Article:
The office of Premiere Doug Ford knew details of the controversial Greenbelt land swap earlier than previously admitted, an internal email suggests.

The email, obtained by the Ontario NDP as part of a freedom of information request, contradicts statements provided to the Integrity Commissioner last year as part of his investigation into the Greenbelt scandal.

Sent from the personal email of then-housing minister Steve Clark's Chief of Staff, Ryan Amato, to the personal email of Patrick Sackville, Ford's former principal secretary and now chief of staff, the email provides a list of criteria for land to be removed from the Greenbelt, including preferred locations, required infrastructure services, and potential offsets.

The email, dated October 17, 2022, calls into question Sackville's testimony made under oath to Integrity Commissioner J. David Wake, in which he said he was not aware of the land swap details until 10 days later.

"Mr. Sackville said he did not discuss specific properties to be removed or removal criteria with Mr. Amato until the briefing that occurred on October 27, 2022," Wake wrote in his report, released on August 30 of last year. "Mr. Sackville recalled being first briefed about the Greenbelt project at a meeting facilitated by the cabinet office on October 27, 2022."

The email surfaced on December 20, 2023, after Sackville "conducted additional searches within his personal email account," according to a notice from the Freedom of Information and Issues office. It lays out location preferences for the protected land that was to be removed from the Greenbelt, eyeing land that was "adjacent to an existing (developed) urban area" and "on the edge of the existing Greenbelt plan" It lists "infill that would complete existing neighbourhoods and communities" as something that would be "nice to have."

The email goes on to name several infrastructure services that the lands would need to have available, including municipal roads, utilities, transit infrastructure, and schools nearby to accommodate growth. In a section describing potential offsets — land to be added to the Greenbelt to compensate for the land being taken out — Amato names the Paris Galt Moraine as a "mapped and consulted on green space our government decided not to move on." He also says there are "options to go larger depending on Executive Interest."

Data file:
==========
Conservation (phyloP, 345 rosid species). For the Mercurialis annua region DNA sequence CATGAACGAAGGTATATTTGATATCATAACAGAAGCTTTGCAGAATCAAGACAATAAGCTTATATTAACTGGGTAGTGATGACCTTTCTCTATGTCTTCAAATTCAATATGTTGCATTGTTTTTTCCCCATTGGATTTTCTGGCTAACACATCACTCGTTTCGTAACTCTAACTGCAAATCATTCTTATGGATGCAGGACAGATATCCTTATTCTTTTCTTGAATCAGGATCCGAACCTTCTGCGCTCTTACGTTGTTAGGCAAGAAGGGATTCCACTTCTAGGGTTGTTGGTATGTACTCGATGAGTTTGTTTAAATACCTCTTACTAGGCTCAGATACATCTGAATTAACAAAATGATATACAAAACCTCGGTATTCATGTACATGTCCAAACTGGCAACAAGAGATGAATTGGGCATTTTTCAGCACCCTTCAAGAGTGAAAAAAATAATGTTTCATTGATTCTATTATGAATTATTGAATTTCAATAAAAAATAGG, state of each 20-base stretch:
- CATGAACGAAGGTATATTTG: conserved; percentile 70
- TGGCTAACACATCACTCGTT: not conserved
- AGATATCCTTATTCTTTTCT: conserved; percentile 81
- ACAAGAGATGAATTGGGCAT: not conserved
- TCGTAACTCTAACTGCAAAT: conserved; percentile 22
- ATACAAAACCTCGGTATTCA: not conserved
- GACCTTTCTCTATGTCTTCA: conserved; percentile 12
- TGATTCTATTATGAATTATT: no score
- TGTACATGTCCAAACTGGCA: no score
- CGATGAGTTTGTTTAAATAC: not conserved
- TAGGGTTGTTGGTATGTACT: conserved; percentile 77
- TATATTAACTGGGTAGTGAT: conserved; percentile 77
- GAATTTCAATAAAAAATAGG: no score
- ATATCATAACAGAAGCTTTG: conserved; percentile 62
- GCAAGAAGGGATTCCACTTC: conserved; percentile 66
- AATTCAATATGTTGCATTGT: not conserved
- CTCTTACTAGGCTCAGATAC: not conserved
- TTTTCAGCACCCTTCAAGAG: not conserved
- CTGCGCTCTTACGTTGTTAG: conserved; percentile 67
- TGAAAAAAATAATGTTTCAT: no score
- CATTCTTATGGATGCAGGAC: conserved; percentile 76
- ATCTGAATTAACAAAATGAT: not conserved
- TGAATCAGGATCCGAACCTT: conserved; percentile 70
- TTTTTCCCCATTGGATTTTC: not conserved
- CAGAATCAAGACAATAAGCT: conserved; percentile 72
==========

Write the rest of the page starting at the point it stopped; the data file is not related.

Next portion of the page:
Ontario NDP Leader Marit Stiles has since written to the Integrity Commissioner, informing him of the email and noting her 'extreme concerns' about its apparent contradiction with statements provided during the investigation. Wake's office confirmed to STOREYS that the letter from Stiles had been received, noting that the Integrity Commissioner has said he would "review the document against Office records and provide a response to her directly."

The office of Premier Ford did not respond to request for comment by the time of publication.

greenbelt steve clark doug fordSteve Clark and Doug Ford.(Steve Clark/Twitter)

The Greenbelt Saga

This is the latest in a slew of updates to the seemingly never-ending Greenbelt saga. Clark first announced plans to remove nearly 3,000 hectares of land across 15 sites from southern Ontario's protected Greenbelt lands back in November 2022. Those lands, he said, would be opened up for housing development as part of the Province's goal of building 1.5 million homes by 2031.

Reports started to emerge that big-name developers stood to profit immensely from the land removals, with some having suspiciously made fairly recent purchases of Greenbelt land. Both Clark and Ford maintained that no developers had been tipped off about the government's plans to remove protections.

Stiles asked Ontario's Auditor General and Integrity Commissioner to look into the land removal, noting that at least one developer who had attended Ford's daughter's $150-a-ticket stag-and-doe had their land taken out of the Greenbelt. By January, the Ontario Provincial Police (OPP) said they were looking to determine whether they should investigate the matter, and the Integrity Commissioner and Auditor General both announced they would be conducting separate investigations.

Both the Auditor General and Integrity Commissioner found evidence of a biased land selection process that not only favoured certain developers, but that tipped them off about the government's plans to remove lands in advance. While the Auditor General largely condemned Amato, who oversaw the selection process, the Integrity Commissioner took aim at Clark, finding that his lack of oversight of Amato resulted in multiple violations of the Members' Integrity Act.

Both Amato and Clark have since resigned their positions.

Amidst the scathing reports and fierce public pushback, Ford doubled down on his plans, saying in September that a a full review of all Greenbelt lands would be conducted, overseen by his new Minister of Housing, Paul Calandra. He left that door open to even more land being removed from the Greenbelt, saying it "will be up to the Minister to make that decision."

But as the OPP referred the matter to the RCMP for investigation and Ford's poll numbers began dropping, he reversed course, cancelling all plans to remove Greenbelt lands, calling it "a mistake."

In November, Clark said he will cooperate with the RCMP's investigation. He added that he was "deeply remorseful" about the land selection process, and noted that although the RCMP had yet to contact him, he 'looks forward' to answering their questions.

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